MOBO for new system

Discussion in 'Computer Information' started by John, May 31, 2007.

  1. John

    John Guest

    Its about that time when I am thinking of building a new system my
    current one is about three and a half years old. Next one will be my
    third build. I am just wondering what Motherboards you rate at the
    moment?

    I've not decided whether I am going for an AMD or Intel chip, it will
    probably be AMD again (a dual core one) as I think they are still
    better value and offer good OC potential.

    As far as MOBOs go though I think I will probably need something with
    4 SATA connections and a good number of USB2 connections as well, at
    least six of them and at least two firewire sockets as well.

    Apart from that, any recommendation for MOBOs that offer good value,
    stability and compatibility would be appreciated as well as any tips
    on what to look for.

    Cheers

    John

    Current System:

    Abit NF7-S
    Sapphire Ati 9600
    AMD Barton 2500
    1024 pc3200 memory
    Windows XP Pro (sp2) 32 bit.
     
    John, May 31, 2007
    #1
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  2. John

    nsag Guest

    I am a long term AMD fan.
    I have almost all AMD desktops. My AMD dual core ubermachine blazes through
    large Photoshop files fast enough for now.
    If I were building a new system for personal use right now I would not even
    consider AMD.
    Intel clearly leapfrogged AMD with the Core Dual CPU: these clearly
    outperform AMD chips at comparable price points.
    MOBOs for general, as opposed to high end 3d gaming, use all perform about
    the same. If you are not a gamer mobos with the current intel chipset are
    fine. If you want the best performance NVidia based SLI boards are better
    performers if you are considering dual video cards. Brand is not as big an
    issue as it is made out to be as long as you avoid the lowest price no name
    mobo.
    Before buying/building a new computer I am waiting to see if mobos will soon
    be vended that have enough flash memory to hold the entire OS. This will
    raise performance to previously unseen levels.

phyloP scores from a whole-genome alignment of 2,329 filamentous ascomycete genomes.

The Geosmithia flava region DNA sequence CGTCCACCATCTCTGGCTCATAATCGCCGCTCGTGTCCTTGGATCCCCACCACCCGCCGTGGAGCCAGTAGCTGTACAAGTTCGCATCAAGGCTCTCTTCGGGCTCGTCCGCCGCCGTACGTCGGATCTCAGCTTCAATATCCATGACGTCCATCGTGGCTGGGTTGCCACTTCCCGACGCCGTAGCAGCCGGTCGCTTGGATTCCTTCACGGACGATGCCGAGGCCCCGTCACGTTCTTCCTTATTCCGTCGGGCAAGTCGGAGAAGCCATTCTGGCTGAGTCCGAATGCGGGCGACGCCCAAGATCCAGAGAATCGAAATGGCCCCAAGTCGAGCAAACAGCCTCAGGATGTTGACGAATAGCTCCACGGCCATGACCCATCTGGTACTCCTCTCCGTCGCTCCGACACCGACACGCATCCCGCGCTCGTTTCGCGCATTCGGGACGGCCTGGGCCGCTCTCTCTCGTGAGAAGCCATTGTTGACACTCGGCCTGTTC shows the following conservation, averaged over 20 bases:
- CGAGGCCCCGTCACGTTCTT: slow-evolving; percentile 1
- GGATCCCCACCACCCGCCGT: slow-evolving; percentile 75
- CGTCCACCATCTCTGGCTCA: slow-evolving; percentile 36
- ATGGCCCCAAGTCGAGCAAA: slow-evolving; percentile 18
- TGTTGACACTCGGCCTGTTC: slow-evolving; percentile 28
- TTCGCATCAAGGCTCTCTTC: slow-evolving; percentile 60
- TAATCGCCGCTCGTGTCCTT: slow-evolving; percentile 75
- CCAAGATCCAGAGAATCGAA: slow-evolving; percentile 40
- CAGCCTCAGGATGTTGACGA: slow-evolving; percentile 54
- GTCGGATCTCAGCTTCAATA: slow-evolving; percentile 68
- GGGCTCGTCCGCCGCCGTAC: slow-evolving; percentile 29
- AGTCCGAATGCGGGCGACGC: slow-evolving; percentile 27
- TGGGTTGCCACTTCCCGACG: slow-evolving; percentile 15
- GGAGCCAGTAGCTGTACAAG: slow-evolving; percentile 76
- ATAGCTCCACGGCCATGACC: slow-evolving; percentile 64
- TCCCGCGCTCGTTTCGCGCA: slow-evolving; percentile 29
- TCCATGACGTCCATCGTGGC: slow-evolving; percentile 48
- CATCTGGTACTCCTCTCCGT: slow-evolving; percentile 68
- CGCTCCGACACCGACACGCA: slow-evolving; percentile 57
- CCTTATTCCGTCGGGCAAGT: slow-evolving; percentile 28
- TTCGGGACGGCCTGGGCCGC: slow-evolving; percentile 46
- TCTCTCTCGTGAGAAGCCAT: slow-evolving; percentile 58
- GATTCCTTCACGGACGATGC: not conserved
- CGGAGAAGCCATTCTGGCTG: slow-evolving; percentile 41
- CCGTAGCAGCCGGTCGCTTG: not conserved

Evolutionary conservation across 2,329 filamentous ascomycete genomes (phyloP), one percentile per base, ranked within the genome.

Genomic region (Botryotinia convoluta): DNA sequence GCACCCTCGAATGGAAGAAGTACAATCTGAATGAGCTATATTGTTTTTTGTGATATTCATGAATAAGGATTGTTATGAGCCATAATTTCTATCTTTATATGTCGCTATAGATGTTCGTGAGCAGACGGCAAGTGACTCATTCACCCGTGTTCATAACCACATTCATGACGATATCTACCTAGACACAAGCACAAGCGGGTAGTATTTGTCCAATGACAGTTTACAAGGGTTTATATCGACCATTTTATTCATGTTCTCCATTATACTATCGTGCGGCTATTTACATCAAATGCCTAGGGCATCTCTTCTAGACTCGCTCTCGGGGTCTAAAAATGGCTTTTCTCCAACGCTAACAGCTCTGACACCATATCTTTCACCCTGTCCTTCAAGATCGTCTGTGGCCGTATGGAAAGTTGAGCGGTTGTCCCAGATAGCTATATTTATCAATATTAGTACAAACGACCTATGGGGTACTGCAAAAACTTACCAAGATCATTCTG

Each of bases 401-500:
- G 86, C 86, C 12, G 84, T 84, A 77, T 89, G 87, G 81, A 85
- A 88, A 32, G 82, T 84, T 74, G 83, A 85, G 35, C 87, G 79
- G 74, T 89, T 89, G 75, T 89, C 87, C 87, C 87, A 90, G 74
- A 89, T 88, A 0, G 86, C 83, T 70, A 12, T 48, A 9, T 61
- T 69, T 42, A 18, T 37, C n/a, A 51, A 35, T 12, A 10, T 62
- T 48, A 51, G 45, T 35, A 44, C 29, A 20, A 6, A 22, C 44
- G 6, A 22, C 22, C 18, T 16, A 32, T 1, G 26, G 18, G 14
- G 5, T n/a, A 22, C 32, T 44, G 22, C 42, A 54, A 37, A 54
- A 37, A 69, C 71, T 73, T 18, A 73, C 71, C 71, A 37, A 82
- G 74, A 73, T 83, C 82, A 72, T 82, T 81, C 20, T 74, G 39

nsag, May 31, 2007
    #2
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  3. John

    tony sayer Guest

    In article <_bI7i.9735$>, nsag
    <> writes
    >I am a long term AMD fan.
    >I have almost all AMD desktops. My AMD dual core ubermachine blazes through
    >large Photoshop files fast enough for now.
    >If I were building a new system for personal use right now I would not even
    >consider AMD.
    >Intel clearly leapfrogged AMD with the Core Dual CPU: these clearly
    >outperform AMD chips at comparable price points.
    >MOBOs for general, as opposed to high end 3d gaming, use all perform about
    >the same. If you are not a gamer mobos with the current intel chipset are
    >fine. If you want the best performance NVidia based SLI boards are better
    >performers if you are considering dual video cards. Brand is not as big an
    >issue as it is made out to be as long as you avoid the lowest price no name
    >mobo.



    >Before buying/building a new computer I am waiting to see if mobos will soon
    >be vended that have enough flash memory to hold the entire OS. This will
    >raise performance to previously unseen levels.
    >
    >
    >

    Now that would be an excellent idea!, As would lower power consumption
    and heat:)
    --
    Tony Sayer
     
    tony sayer, Jun 1, 2007
    #3
  4. John

    Wizard Guest

    I use AMD processors and Abit boards. I have for many years now and have
    never had either fail while always having a super fast and reliable
    machine to work with.

    John wrote:
    >
    > Its about that time when I am thinking of building a new system my
    > current one is about three and a half years old. Next one will be my
    > third build. I am just wondering what Motherboards you rate at the
    > moment?
    >
    > I've not decided whether I am going for an AMD or Intel chip, it will
    > probably be AMD again (a dual core one) as I think they are still
    > better value and offer good OC potential.
    >
    > As far as MOBOs go though I think I will probably need something with
    > 4 SATA connections and a good number of USB2 connections as well, at
    > least six of them and at least two firewire sockets as well.
    >
    > Apart from that, any recommendation for MOBOs that offer good value,